Spring dawns, a time when optimism and reality co-existWritten by Quintin Ellison
We spend winter anticipating spring. But, when warmer weather arrives, we often rob ourselves of enjoyment in the rush to complete tasks. We think of what needs to be done but hasn’t been. We see what’s undone instead of contemplating how much has been accomplished.
Most of us, particularly those who farm or homestead or who simply love to garden and be outside, have long lists of things we want to do. We compiled these tasks in our heads, or perhaps even on paper, during the winter. We watched the snowfall outside and yearned inside for warmer weather to arrive, begging mentally for the cold to pass so that we could work in the sunshine again.
Spring is the season of doing. Tilling. Seed starting. Transplanting. Mulching. Dividing and moving perennials. Building pens to safely contain newborn lambs and kids, preparing brood boxes for the chicks that will soon arrive by mail, culling old hens and young roosters. Planting new flowerbeds, reviving older ones. Building beds in the garden. Buying and planting seed potatoes and onion sets.
Now that spring is really here and I’m checking off one-by-one these listed tasks, I’m warning myself: don’t waste this. Don’t waste the beauty, or pass unseeing through this brief, precious span of life. Slow down and enjoy what spring brings — beginnings, of course, such as the arrival of Nickolai, the lamb, and Dandelion, the new kid. More babies are on the way, more joy to come.
But spring brings sorrow, too. And I tell myself to allow for grief. Because time should be given to mourning the losses, which come as inevitably as new life arrives. Death is simply part and parcel of the great rebirth that takes place in spring; an amazing cycling that is truly cosmic and wondrous.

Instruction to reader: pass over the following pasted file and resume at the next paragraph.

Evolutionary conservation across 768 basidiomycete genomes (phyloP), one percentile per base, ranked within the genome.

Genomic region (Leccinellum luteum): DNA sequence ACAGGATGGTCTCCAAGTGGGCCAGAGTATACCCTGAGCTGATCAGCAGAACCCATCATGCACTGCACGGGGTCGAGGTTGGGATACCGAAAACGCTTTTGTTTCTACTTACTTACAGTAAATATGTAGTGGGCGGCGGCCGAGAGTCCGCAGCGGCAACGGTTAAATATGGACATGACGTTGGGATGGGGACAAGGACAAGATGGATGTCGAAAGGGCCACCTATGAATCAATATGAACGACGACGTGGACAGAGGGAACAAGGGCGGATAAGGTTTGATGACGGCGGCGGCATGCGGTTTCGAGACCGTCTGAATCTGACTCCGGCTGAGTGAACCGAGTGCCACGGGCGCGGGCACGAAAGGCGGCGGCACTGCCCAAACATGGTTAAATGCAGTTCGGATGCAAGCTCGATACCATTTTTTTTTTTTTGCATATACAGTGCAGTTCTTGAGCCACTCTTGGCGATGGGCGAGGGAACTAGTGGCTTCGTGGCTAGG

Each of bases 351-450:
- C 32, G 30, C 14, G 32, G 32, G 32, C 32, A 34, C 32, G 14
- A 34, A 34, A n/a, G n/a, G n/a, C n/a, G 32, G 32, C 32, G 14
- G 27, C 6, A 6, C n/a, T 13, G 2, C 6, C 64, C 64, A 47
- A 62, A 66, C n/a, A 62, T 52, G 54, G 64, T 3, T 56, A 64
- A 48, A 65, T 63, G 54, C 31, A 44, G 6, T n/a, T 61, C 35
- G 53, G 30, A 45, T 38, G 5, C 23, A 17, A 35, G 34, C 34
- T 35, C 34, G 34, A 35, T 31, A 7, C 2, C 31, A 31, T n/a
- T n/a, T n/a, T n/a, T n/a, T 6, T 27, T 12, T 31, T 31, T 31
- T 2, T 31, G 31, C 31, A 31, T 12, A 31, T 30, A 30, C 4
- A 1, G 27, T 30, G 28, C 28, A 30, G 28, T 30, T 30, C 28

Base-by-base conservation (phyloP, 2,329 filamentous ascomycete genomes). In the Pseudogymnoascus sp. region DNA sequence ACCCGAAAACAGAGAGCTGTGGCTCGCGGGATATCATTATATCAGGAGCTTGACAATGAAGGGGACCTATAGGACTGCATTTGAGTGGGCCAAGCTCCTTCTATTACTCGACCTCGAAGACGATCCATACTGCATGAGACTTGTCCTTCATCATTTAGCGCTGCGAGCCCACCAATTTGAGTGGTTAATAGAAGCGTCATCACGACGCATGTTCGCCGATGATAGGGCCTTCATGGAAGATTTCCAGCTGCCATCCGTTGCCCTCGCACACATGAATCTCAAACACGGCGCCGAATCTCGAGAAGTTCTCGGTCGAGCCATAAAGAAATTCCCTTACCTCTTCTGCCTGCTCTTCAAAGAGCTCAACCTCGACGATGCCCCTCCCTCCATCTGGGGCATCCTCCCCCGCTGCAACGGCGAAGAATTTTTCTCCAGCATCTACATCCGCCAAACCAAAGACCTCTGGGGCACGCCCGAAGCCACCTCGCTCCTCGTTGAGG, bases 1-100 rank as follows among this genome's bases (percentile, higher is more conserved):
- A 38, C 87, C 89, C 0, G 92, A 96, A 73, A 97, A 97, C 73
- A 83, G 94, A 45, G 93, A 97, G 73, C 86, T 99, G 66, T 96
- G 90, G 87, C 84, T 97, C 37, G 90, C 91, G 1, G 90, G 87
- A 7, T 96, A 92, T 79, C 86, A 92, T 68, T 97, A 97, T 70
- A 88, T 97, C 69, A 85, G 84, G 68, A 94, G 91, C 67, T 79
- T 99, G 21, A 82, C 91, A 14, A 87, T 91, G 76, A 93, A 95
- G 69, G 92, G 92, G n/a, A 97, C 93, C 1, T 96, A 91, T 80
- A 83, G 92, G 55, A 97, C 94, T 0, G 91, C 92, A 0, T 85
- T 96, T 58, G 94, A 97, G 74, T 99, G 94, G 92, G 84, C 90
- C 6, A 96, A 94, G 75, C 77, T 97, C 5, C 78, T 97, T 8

So I grieve for three kids who died. They were born prematurely. The kids’ mother, bereft and not understanding her loss, cried aloud for them day after day in the barnyard. Feel that, I urge myself. Spring is about joy, but it’s about sorrow, too.
Difficult choices loom with each kid born. Which should be kept, which not. An important part of good husbandry, I must continually remind myself, is to keep only the number of animals that the land can support. Overcrowding brings disease and general ill health. In trying to keep every animal we fall in love with, we can be very cruel in the name of this love. There are limits. I continue to learn my limits, and the limits of land that I work.
Spring, too, is time for examining the honeybee hives. This is when beekeepers learn the fate of their charges, when the tops come off the bee boxes and assessments of the overall health of beeyards take place. As a beekeeper you hope, each time a colony is examined, for evidence of a strong queen. This means eggs being laid and new bees born. Sometimes, however, a colony has died. Sometimes, all your colonies of honeybees have died. Then one must decide — start over, or give up?
I know a beekeeper who lost 30 or 40 colonies of bees some years ago, when mites first made their way into this region. He lost his entire beeyard, which had been built not only by him, but also by his father, and perhaps even his father’s father. Years and years of work, gone. Heartbroken, the man swore off beekeeping.
That, however, apparently wasn’t his decision to make. Sometime later, on a late spring day, a swarm of bees took up residence in an abandoned hive on his property. He was hooked in again, and today tends as many bee colonies as ever. This time around, though, the beekeeper is older and wiser to the ways of the world. He understands life and death go hand-in-hand. This beekeeper isn’t cynical, because a cynical man would never keep bees — it’s too dicey a proposition, and the odds are simply too great for cynics. Only optimists can survive beekeeping.
This beekeeper, however, knows that one fine spring day he could raise the hive lids and find all his honeybees have died again. He’s evolved into an optimistic realist, you see, like all good farmers and gardeners do if they farm and garden long enough. And if they slow down, feel deeply what happens and really consider what they see.